What a surprise. “Egypt’s Islamists Turn Violent,” by Bel Trew in Foreign Policy, August 8:
“They stamped on his face,” said his cousin, Aly al-Masry, 20, who told Sabet’s story from his bedside as he drifted in and out of consciousness. “He has three stab wounds, a bullet hole through his leg and stick marks all over his body. There are bruises where he was dragged along the asphalt.”
On the night of July 26, during clashes with supporters of ousted President Mohamed Morsy, Sabet, who is part of the April 6 Youth Movement that opposes the former leader, told Foreign Policy he was a victim of an armed assault by an Islamist mob. He says was dragged by pro-Morsy protesters to a nearby mosque, where a dozen other individuals were being held. There, he says, they tortured him for 14 hours.
The turmoil in Egypt has shown no sign of ending since Morsy’s ouster more than a month ago. And there are ominous signs that the violence is poised to worsen: The Egyptian government ordered the police last week to take “all the necessary measures” to disperse the two major pro-Morsy sit-ins that have been going on for more than a month, raising fears that the security services could once again open fire on Islamist demonstrators, as they have done previously. Meanwhile, President Adly Mansour delivered a speech on Aug. 7 declaring that the period of negotiations with the Muslim Brotherhood “ended today,” and other officials have denounced the Islamist protesters as “terrorists” contending the sit-ins are armed encampments that represent a danger to national security.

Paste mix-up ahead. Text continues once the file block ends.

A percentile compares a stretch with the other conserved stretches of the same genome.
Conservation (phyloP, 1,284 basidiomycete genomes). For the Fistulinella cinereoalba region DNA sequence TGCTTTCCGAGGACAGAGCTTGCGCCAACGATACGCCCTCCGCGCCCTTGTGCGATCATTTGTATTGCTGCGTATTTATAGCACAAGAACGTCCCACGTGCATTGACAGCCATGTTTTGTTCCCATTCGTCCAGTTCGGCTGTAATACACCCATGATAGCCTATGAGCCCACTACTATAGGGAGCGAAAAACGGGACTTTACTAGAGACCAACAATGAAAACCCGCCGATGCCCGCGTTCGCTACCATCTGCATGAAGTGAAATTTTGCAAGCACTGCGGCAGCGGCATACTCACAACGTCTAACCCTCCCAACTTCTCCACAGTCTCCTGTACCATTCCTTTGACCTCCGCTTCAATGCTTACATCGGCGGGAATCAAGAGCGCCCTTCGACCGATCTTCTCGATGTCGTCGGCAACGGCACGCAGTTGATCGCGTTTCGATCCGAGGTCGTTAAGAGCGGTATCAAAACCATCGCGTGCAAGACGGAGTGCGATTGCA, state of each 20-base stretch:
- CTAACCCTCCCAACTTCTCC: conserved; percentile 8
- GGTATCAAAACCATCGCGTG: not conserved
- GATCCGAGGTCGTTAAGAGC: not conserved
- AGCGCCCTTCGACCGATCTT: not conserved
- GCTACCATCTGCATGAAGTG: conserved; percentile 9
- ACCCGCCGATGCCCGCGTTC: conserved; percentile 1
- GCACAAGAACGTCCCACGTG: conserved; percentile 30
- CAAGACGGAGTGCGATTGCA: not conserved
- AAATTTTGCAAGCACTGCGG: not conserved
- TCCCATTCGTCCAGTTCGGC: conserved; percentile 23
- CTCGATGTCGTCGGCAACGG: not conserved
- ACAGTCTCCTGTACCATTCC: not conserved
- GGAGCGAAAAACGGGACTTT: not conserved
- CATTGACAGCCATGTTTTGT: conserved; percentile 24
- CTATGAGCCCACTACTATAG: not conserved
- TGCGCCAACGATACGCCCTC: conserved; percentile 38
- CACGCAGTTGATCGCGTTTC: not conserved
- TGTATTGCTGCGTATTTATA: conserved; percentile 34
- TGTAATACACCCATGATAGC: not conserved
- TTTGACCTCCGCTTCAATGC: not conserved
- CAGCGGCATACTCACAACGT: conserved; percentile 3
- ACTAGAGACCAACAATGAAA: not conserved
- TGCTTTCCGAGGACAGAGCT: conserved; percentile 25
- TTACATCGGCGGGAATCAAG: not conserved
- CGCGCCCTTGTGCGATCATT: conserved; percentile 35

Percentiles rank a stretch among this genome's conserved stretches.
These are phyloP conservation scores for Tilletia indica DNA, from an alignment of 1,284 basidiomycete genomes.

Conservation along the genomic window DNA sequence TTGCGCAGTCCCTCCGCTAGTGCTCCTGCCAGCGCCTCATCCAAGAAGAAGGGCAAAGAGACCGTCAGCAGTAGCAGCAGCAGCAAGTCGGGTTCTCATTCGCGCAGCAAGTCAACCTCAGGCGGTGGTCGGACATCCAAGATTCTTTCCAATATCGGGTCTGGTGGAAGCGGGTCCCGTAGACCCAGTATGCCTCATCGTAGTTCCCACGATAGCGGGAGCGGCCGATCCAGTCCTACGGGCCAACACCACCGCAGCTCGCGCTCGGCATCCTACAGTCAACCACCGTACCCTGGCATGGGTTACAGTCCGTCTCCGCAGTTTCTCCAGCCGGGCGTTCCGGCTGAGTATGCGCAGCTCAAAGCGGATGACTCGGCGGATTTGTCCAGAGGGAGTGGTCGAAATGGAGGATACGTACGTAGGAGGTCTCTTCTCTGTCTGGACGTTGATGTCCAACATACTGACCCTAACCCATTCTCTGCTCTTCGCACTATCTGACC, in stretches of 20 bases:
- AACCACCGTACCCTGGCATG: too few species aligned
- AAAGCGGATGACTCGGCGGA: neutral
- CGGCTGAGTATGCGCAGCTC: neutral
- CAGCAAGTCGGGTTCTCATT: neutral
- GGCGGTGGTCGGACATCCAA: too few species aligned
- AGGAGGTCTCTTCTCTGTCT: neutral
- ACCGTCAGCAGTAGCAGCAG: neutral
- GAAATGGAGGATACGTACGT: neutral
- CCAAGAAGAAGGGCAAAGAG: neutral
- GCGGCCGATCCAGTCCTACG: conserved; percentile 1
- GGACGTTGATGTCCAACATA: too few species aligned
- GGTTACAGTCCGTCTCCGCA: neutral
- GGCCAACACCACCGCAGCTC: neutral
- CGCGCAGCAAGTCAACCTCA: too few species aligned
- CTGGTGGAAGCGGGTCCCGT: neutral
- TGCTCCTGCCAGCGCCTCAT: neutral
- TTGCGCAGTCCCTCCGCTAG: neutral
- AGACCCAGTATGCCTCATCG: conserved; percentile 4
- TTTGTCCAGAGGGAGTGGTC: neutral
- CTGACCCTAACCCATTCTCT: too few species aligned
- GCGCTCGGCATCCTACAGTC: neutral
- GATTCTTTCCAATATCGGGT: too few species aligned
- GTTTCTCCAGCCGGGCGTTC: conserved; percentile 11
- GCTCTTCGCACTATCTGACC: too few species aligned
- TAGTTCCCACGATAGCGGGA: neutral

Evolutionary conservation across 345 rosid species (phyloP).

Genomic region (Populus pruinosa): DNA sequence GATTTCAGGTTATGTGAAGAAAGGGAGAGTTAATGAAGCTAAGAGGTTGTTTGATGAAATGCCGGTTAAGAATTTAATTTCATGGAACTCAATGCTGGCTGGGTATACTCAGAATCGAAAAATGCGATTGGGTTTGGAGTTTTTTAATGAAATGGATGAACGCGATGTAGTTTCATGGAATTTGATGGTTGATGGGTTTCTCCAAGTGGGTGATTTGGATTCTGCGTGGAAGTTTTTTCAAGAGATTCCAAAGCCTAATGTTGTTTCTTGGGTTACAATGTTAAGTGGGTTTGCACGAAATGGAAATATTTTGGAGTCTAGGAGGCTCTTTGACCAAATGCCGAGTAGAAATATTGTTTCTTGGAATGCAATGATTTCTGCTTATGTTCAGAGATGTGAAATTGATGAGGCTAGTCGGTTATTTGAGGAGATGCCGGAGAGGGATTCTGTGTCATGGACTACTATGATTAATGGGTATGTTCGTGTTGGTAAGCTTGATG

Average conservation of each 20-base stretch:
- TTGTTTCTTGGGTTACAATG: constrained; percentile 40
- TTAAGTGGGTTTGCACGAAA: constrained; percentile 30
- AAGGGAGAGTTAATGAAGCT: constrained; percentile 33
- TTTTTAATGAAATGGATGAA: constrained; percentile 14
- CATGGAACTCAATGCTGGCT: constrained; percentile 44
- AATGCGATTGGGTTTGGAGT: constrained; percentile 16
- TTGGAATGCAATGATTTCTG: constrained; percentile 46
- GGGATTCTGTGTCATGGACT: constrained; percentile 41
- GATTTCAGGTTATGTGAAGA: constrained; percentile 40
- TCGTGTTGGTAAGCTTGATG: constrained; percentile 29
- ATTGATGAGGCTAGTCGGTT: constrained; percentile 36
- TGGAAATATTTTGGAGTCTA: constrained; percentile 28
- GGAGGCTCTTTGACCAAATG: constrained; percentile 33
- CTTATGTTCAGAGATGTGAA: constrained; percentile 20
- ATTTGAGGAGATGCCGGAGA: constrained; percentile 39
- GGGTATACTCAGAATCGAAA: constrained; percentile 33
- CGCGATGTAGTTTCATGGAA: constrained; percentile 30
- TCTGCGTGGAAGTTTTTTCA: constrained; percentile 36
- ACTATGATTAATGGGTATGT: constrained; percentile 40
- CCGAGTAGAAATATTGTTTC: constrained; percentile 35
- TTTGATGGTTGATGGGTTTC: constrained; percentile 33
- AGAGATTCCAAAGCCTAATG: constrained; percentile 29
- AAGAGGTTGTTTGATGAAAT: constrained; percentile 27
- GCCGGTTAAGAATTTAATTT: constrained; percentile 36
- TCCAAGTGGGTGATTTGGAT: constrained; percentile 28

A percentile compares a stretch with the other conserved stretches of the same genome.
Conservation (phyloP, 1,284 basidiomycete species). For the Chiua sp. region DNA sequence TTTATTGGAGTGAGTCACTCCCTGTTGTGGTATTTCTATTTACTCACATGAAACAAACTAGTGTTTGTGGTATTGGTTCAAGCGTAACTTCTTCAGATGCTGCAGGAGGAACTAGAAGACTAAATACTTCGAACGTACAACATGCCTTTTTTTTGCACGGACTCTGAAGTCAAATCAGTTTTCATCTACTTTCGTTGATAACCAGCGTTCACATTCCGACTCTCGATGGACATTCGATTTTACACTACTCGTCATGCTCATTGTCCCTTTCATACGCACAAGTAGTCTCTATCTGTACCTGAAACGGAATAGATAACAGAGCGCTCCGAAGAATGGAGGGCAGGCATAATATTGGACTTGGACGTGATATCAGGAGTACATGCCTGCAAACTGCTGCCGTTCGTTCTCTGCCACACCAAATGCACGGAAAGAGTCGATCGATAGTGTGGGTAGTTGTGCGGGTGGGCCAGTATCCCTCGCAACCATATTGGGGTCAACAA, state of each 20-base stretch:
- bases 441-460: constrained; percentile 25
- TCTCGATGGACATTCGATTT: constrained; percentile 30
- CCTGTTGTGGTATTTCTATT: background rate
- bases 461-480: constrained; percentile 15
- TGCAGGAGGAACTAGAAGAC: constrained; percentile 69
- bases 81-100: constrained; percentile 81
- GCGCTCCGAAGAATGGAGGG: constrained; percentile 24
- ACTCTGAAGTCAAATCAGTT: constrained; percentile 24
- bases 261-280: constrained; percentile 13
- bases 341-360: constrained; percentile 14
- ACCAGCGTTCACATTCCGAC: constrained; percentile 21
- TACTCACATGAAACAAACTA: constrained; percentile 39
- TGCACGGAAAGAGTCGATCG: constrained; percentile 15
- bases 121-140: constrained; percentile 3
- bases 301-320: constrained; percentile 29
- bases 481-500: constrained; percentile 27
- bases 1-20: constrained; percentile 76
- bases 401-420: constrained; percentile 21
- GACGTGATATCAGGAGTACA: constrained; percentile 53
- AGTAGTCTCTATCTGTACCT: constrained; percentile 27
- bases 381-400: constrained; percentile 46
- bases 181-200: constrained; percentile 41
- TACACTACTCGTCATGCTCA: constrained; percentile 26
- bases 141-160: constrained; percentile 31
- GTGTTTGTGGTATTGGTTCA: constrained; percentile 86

There is now mounting evidence that some Brotherhood loyalists within the pro-Morsy sit-ins — which up until now had remained largely peaceful — are indeed armed, and have committed what some human rights groups describe as torture against their political opponents. In interviews, multiple Egyptians who clashed with or observed the pro-Morsy sit-ins describe being beaten and fired on by Morsy supporters.
Amnesty International released a report on Aug. 2 in which anti-Morsy protesters recount being “captured, beaten, subjected to electric shocks or stabbed” at the Islamists’ two encampments in the Cairo districts of Nasr City and Giza. Ten citizens have reportedly filed torture complaints at local police stations, Amnesty reported. And the violence has even claimed lives: “[W]e were told by the morgue five bodies bearing the marks of torture were found near both camps,” says Mohamed Lofty, an Amnesty researcher….